13 May 2014 Amidst an international community “hopelessly divided” over how to end more than three years of bloodshed in Syria, Secretary-General Ban Ki-moon today announced that he has regretfully accepted the resignation of Lakhdar Brahimi, the Joint United Nations-League of Arab States Special Representative on the crisis.
Making the announcement during the daily press briefing at UN Headquarters in New York, Mr. Ban said the veteran diplomat would relinquish his post as of 31 May. With the conflict grinding on and no end in sight, Mr. Ban lamented that the lack of a peaceful resolution during the envoy’s tenure was a “tragedy for the Syrian people” and a “failure” for the United Nations.
Appointed on 17 August 2012, Mr. Brahimi took over the peace-facilitation role played by former UN Secretary-General Kofi Annan. A long-time Special Advisor to the UN Secretary-General, Mr. Brahimi was also the former Head of the UN Assistance Mission in Afghanistan (UNAMA) from October 2001 to December 2004.
Mr. Brahimi, present at the briefing, said he was “very, very sad to leave Syria in such a bad state.” Yet, he had no doubt the Secretary-General would do “everything humanly possible” to work with the UN Security Council, the Syrian parties and with neighbouring countries, to end the crisis.
“I’m sure the crisis will end, but all [stakeholders] should consider how much more death, how much more destruction will occur…before Syria can become a new Syria,” said Mr. Brahimi.
In his remarks, Mr. Ban said that for nearly two years, Mr. Brahimi had sought an end to the brutal and still worsening civil war in Syria. Indeed, the 80-year old Algerian diplomat has faced almost impossible odds, “with a Syrian nation, Middle Easters region and wider international community that have been hopelessly divided in their approaches to ending the conflict.”
The conflict in Syria, which began in March 2011, has led to well over 100,000 deaths, and more than 680,000 people have been injured. More than 9.3 million people are in need of assistance inside Syria, including at least 6.5 million who are internally displaced. The conflict has also spawned a refugee crisis in which nearly 2.5 million people have are being sheltered in neighbouring countries.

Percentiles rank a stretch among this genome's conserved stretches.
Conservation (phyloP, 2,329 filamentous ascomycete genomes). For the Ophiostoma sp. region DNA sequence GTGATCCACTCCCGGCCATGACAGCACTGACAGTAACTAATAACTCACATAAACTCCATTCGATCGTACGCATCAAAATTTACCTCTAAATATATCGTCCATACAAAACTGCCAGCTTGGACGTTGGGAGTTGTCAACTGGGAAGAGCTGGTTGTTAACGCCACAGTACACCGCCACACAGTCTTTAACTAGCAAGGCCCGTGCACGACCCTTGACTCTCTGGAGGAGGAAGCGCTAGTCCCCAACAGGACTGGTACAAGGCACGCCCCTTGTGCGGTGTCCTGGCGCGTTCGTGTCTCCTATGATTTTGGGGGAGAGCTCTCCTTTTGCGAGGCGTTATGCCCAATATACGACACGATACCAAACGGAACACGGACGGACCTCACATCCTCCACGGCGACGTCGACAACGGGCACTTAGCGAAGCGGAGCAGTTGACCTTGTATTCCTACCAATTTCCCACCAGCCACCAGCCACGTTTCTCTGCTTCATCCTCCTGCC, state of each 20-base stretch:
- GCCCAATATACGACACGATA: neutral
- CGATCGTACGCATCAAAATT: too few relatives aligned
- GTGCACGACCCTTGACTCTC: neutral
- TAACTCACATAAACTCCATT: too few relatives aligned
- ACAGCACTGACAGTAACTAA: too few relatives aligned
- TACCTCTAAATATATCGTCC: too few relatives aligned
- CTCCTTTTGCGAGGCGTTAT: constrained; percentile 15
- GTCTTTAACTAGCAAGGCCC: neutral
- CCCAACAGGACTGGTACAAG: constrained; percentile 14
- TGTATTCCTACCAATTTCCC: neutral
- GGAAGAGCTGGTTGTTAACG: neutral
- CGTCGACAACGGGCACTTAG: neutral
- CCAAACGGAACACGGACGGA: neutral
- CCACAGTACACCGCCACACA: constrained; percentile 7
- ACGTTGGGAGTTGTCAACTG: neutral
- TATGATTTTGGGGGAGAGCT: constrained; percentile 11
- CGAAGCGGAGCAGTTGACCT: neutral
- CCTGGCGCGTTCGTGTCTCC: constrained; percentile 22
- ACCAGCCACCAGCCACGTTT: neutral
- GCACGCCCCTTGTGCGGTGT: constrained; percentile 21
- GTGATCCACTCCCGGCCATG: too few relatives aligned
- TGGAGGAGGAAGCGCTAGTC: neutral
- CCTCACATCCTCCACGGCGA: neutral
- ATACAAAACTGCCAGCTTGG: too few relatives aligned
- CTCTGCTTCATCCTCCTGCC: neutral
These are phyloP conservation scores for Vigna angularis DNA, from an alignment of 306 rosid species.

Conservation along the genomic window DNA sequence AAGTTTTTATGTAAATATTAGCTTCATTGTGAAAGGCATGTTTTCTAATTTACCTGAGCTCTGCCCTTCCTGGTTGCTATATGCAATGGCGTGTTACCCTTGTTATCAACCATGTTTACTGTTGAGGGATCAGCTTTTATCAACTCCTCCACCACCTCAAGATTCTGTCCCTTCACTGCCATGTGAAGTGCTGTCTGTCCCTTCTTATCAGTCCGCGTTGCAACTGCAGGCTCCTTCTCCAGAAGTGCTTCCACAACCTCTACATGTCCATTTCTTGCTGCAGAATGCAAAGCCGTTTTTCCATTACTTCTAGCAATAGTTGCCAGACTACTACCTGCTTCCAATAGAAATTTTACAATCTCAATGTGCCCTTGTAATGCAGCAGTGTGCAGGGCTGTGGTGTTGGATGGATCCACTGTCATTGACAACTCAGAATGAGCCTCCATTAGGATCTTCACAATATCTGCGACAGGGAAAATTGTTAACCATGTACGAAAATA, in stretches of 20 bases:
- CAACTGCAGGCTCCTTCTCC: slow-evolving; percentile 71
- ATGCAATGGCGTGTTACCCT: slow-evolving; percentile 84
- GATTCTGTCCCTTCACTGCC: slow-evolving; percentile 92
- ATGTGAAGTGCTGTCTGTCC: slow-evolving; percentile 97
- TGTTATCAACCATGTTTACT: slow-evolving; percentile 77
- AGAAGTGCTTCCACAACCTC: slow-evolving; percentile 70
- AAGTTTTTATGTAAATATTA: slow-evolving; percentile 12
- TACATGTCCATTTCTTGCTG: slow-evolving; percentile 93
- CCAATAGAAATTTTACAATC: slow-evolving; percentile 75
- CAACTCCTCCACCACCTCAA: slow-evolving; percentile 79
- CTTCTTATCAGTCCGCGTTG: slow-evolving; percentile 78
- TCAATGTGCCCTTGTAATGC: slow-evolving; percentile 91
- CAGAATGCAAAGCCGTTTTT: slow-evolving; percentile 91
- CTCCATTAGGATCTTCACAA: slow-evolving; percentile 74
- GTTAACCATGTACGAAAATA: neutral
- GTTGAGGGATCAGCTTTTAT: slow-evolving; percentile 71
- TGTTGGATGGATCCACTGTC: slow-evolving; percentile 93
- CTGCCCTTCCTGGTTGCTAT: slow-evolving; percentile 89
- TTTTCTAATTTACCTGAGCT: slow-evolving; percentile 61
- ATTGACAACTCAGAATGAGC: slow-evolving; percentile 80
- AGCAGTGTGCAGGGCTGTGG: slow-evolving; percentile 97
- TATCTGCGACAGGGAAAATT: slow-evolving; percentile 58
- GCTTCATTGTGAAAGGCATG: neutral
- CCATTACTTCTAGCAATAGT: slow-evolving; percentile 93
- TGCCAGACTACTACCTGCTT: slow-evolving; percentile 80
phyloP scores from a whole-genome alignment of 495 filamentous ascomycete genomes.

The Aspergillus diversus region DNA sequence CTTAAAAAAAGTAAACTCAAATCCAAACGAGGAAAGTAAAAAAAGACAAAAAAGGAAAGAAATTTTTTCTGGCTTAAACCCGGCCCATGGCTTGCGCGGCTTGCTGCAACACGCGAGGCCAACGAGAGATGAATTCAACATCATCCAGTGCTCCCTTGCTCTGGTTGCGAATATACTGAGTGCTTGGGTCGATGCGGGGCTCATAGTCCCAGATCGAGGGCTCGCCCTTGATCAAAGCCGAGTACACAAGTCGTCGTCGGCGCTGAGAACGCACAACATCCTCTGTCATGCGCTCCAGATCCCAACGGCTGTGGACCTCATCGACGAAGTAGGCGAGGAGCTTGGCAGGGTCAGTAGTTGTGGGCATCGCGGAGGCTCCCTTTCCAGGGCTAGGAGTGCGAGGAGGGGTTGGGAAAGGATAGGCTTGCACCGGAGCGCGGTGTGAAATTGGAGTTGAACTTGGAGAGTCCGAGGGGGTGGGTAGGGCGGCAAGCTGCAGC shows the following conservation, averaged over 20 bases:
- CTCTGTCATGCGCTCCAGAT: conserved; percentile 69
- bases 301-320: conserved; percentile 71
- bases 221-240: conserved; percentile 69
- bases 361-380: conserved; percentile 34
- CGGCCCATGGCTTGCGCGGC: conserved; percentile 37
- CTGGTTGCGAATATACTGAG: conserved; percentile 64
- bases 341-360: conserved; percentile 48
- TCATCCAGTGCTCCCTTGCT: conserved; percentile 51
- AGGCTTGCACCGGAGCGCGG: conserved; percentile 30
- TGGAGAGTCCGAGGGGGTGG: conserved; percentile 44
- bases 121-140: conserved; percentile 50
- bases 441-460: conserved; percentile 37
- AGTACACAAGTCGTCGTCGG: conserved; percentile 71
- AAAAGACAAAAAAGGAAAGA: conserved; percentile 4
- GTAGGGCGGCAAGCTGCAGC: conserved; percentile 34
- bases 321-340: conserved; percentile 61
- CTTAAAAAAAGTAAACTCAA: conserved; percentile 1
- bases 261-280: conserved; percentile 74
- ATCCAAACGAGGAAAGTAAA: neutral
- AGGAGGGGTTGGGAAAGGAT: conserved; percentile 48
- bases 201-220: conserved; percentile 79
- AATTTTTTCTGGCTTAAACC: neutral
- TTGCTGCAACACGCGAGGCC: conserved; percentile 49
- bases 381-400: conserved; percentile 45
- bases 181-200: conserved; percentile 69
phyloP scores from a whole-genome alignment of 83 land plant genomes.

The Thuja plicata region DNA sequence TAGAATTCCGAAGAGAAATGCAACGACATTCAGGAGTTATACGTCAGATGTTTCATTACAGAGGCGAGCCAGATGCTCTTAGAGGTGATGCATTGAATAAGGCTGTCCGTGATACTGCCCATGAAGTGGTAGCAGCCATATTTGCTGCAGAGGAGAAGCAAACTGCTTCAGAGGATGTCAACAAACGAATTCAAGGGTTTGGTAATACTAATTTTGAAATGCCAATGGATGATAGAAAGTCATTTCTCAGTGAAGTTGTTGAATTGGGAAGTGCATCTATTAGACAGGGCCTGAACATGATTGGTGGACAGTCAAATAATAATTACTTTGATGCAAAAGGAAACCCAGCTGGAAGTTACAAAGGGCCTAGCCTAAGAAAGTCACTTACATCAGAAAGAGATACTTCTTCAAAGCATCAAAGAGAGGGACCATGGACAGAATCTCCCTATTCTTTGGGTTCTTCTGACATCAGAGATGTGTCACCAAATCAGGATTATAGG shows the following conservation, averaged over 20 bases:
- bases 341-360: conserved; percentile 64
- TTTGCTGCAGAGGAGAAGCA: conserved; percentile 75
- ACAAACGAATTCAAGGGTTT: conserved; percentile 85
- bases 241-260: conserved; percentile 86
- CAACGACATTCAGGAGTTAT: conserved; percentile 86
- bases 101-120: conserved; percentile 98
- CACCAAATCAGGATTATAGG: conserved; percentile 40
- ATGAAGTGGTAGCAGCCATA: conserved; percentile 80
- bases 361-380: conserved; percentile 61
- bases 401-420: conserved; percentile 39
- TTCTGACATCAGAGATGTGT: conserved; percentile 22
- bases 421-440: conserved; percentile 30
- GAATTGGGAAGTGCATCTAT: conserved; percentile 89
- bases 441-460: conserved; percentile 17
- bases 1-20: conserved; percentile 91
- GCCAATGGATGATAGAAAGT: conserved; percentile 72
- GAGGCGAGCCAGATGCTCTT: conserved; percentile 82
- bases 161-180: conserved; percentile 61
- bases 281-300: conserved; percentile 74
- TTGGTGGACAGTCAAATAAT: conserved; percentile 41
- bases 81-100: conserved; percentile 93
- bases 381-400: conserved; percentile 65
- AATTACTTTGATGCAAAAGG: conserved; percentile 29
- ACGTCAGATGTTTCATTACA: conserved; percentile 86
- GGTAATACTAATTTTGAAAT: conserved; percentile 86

The Secretary-General said Mr. Brahimi has long been recognized as one of the world's most brilliant diplomats, as well as an outstanding proponent of the principles and Charter of the United Nations.
“That the objective to which he applied his extraordinary talents has proven elusive is a tragedy for the Syrian people,” lamented Mr. Ban, who added: “That his efforts have not received effective support from the United Nations body that is charged with upholding peace and security, and from countries with influence on the Syria situation, is a failure of all of us.”
“He has persevered, with great patience and skill, because he knows that without efforts towards a new Syria, the Syrian people will be condemned to further suffering,” the Secretary-General said.
The UN chief expressed great appreciation for Mr. Brahimi's diplomacy in organizing the Geneva Conference on Syria and for facilitating the intra-Syria talks earlier this year. Those two rounds of talks, the first in January followed by a second round in February, saw both the Syrian Government and opposition representatives sticking to their positions, and yielded only modest cooperation on a humanitarian issue related to aid access in the long-besieged Old City of Homs.
The basis of the talks is full implementation of an action plan adopted in the so-called Geneva Communiqué of 2012, the first international conference on the conflict, which calls for a transitional government to lead to free and fair elections.
“I regret that the parties, and especially the Government, have proven so reluctant to take advantage of that opportunity to end the country's profound misery,” said Mr. Ban, renewing his appeal to them to show the wisdom and sense of responsibility that could allow a way out of this nightmare.
“I also reiterate my strong view that there must be accountability for the terrible crimes that have been - and are being – committed,” he said, underscoring that such crimes include the deliberate starvation of communities by preventing humanitarian access.
The Secretary-General said that he will continue to count Mr. Brahimi’s wisdom, advice and unique experience on other issues of concern to the United Nations. “But that is for tomorrow; he now deserves some rest,” said Mr. Ban.
Responding to questions, the UN chief said that he would continue consultations on the way forward and would make a decision later on Mr. Brahimi’s successor.
“Today, I urge all involved, including those States with influence over the parties, to reflect deeply on what we should do at this moment to generate hope of a better future for the people of Syria,” he said.
“We thought we would be able to deliver but because of a divided world [and] region we have not been able to make any progress. Many people have been killed and displaced,” said Mr. Ban, noting that while there had been some progress regarding humanitarian issues and on the removal and destruction of chemical weapon stocks, there had been no real political progress.
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